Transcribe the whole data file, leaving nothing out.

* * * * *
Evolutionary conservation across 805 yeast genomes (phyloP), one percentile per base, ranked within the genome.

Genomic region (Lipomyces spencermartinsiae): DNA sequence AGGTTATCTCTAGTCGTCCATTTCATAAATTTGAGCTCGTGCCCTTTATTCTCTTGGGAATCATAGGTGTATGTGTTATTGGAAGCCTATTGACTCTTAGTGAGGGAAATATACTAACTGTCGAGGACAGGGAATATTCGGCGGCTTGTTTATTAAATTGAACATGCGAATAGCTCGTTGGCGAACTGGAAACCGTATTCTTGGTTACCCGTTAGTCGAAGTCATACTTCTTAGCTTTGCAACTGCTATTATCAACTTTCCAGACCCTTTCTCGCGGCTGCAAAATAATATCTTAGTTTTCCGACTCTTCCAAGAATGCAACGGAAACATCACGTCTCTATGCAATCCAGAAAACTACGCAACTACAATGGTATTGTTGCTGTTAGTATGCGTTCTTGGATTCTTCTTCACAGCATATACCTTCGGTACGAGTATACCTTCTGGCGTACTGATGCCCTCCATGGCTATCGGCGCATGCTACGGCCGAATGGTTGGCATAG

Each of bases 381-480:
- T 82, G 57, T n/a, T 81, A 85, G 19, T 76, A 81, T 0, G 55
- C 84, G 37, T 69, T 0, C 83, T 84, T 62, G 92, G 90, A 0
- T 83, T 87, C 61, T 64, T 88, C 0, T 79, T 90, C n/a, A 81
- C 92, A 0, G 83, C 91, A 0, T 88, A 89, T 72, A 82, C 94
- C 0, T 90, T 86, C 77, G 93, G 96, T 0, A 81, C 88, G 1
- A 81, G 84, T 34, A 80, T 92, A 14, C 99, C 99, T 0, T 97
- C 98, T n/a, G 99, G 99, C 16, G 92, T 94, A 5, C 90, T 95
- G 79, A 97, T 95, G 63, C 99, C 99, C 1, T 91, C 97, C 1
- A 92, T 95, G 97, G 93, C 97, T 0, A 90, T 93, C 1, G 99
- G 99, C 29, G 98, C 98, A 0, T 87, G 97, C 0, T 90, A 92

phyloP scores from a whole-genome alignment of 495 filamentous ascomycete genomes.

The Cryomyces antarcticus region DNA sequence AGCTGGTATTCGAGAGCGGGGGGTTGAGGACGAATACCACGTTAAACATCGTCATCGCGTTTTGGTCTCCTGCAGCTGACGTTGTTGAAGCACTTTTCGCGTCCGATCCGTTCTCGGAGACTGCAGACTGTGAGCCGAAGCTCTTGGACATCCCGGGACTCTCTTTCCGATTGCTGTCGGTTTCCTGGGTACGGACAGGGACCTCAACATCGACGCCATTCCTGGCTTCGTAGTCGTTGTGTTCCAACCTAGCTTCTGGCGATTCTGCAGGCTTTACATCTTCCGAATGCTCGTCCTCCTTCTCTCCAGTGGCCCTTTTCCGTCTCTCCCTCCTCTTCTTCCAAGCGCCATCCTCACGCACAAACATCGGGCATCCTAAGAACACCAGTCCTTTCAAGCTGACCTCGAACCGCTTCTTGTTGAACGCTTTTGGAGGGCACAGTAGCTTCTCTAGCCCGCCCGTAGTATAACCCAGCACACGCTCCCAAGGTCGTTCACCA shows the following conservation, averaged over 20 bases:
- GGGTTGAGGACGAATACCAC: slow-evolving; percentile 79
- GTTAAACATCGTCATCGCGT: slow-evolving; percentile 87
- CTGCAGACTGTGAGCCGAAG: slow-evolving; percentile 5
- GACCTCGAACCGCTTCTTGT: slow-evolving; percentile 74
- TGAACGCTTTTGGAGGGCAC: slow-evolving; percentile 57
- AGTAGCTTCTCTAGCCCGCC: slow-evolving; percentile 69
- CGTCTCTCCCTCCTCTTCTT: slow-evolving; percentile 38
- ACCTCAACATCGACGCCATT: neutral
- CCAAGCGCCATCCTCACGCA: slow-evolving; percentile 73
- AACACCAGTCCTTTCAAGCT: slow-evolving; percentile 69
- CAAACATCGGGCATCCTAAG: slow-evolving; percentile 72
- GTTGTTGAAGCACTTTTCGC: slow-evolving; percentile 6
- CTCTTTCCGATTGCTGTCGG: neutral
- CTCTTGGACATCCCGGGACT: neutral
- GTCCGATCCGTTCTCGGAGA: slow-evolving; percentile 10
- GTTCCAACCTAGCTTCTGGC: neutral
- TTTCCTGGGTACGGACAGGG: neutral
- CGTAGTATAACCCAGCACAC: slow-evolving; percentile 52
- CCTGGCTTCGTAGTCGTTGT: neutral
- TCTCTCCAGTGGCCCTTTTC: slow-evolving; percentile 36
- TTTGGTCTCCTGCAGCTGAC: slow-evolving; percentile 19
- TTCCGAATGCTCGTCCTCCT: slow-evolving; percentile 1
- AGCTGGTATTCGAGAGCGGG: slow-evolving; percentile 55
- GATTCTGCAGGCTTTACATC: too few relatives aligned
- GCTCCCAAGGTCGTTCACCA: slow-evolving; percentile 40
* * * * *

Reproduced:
Evolutionary conservation across 805 yeast genomes (phyloP), one percentile per base, ranked within the genome.

Genomic region (Lipomyces spencermartinsiae): DNA sequence AGGTTATCTCTAGTCGTCCATTTCATAAATTTGAGCTCGTGCCCTTTATTCTCTTGGGAATCATAGGTGTATGTGTTATTGGAAGCCTATTGACTCTTAGTGAGGGAAATATACTAACTGTCGAGGACAGGGAATATTCGGCGGCTTGTTTATTAAATTGAACATGCGAATAGCTCGTTGGCGAACTGGAAACCGTATTCTTGGTTACCCGTTAGTCGAAGTCATACTTCTTAGCTTTGCAACTGCTATTATCAACTTTCCAGACCCTTTCTCGCGGCTGCAAAATAATATCTTAGTTTTCCGACTCTTCCAAGAATGCAACGGAAACATCACGTCTCTATGCAATCCAGAAAACTACGCAACTACAATGGTATTGTTGCTGTTAGTATGCGTTCTTGGATTCTTCTTCACAGCATATACCTTCGGTACGAGTATACCTTCTGGCGTACTGATGCCCTCCATGGCTATCGGCGCATGCTACGGCCGAATGGTTGGCATAG

Each of bases 381-480:
- T 82, G 57, T n/a, T 81, A 85, G 19, T 76, A 81, T 0, G 55
- C 84, G 37, T 69, T 0, C 83, T 84, T 62, G 92, G 90, A 0
- T 83, T 87, C 61, T 64, T 88, C 0, T 79, T 90, C n/a, A 81
- C 92, A 0, G 83, C 91, A 0, T 88, A 89, T 72, A 82, C 94
- C 0, T 90, T 86, C 77, G 93, G 96, T 0, A 81, C 88, G 1
- A 81, G 84, T 34, A 80, T 92, A 14, C 99, C 99, T 0, T 97
- C 98, T n/a, G 99, G 99, C 16, G 92, T 94, A 5, C 90, T 95
- G 79, A 97, T 95, G 63, C 99, C 99, C 1, T 91, C 97, C 1
- A 92, T 95, G 97, G 93, C 97, T 0, A 90, T 93, C 1, G 99
- G 99, C 29, G 98, C 98, A 0, T 87, G 97, C 0, T 90, A 92

phyloP scores from a whole-genome alignment of 495 filamentous ascomycete genomes.

The Cryomyces antarcticus region DNA sequence AGCTGGTATTCGAGAGCGGGGGGTTGAGGACGAATACCACGTTAAACATCGTCATCGCGTTTTGGTCTCCTGCAGCTGACGTTGTTGAAGCACTTTTCGCGTCCGATCCGTTCTCGGAGACTGCAGACTGTGAGCCGAAGCTCTTGGACATCCCGGGACTCTCTTTCCGATTGCTGTCGGTTTCCTGGGTACGGACAGGGACCTCAACATCGACGCCATTCCTGGCTTCGTAGTCGTTGTGTTCCAACCTAGCTTCTGGCGATTCTGCAGGCTTTACATCTTCCGAATGCTCGTCCTCCTTCTCTCCAGTGGCCCTTTTCCGTCTCTCCCTCCTCTTCTTCCAAGCGCCATCCTCACGCACAAACATCGGGCATCCTAAGAACACCAGTCCTTTCAAGCTGACCTCGAACCGCTTCTTGTTGAACGCTTTTGGAGGGCACAGTAGCTTCTCTAGCCCGCCCGTAGTATAACCCAGCACACGCTCCCAAGGTCGTTCACCA shows the following conservation, averaged over 20 bases:
- GGGTTGAGGACGAATACCAC: slow-evolving; percentile 79
- GTTAAACATCGTCATCGCGT: slow-evolving; percentile 87
- CTGCAGACTGTGAGCCGAAG: slow-evolving; percentile 5
- GACCTCGAACCGCTTCTTGT: slow-evolving; percentile 74
- TGAACGCTTTTGGAGGGCAC: slow-evolving; percentile 57
- AGTAGCTTCTCTAGCCCGCC: slow-evolving; percentile 69
- CGTCTCTCCCTCCTCTTCTT: slow-evolving; percentile 38
- ACCTCAACATCGACGCCATT: neutral
- CCAAGCGCCATCCTCACGCA: slow-evolving; percentile 73
- AACACCAGTCCTTTCAAGCT: slow-evolving; percentile 69
- CAAACATCGGGCATCCTAAG: slow-evolving; percentile 72
- GTTGTTGAAGCACTTTTCGC: slow-evolving; percentile 6
- CTCTTTCCGATTGCTGTCGG: neutral
- CTCTTGGACATCCCGGGACT: neutral
- GTCCGATCCGTTCTCGGAGA: slow-evolving; percentile 10
- GTTCCAACCTAGCTTCTGGC: neutral
- TTTCCTGGGTACGGACAGGG: neutral
- CGTAGTATAACCCAGCACAC: slow-evolving; percentile 52
- CCTGGCTTCGTAGTCGTTGT: neutral
- TCTCTCCAGTGGCCCTTTTC: slow-evolving; percentile 36
- TTTGGTCTCCTGCAGCTGAC: slow-evolving; percentile 19
- TTCCGAATGCTCGTCCTCCT: slow-evolving; percentile 1
- AGCTGGTATTCGAGAGCGGG: slow-evolving; percentile 55
- GATTCTGCAGGCTTTACATC: too few relatives aligned
- GCTCCCAAGGTCGTTCACCA: slow-evolving; percentile 40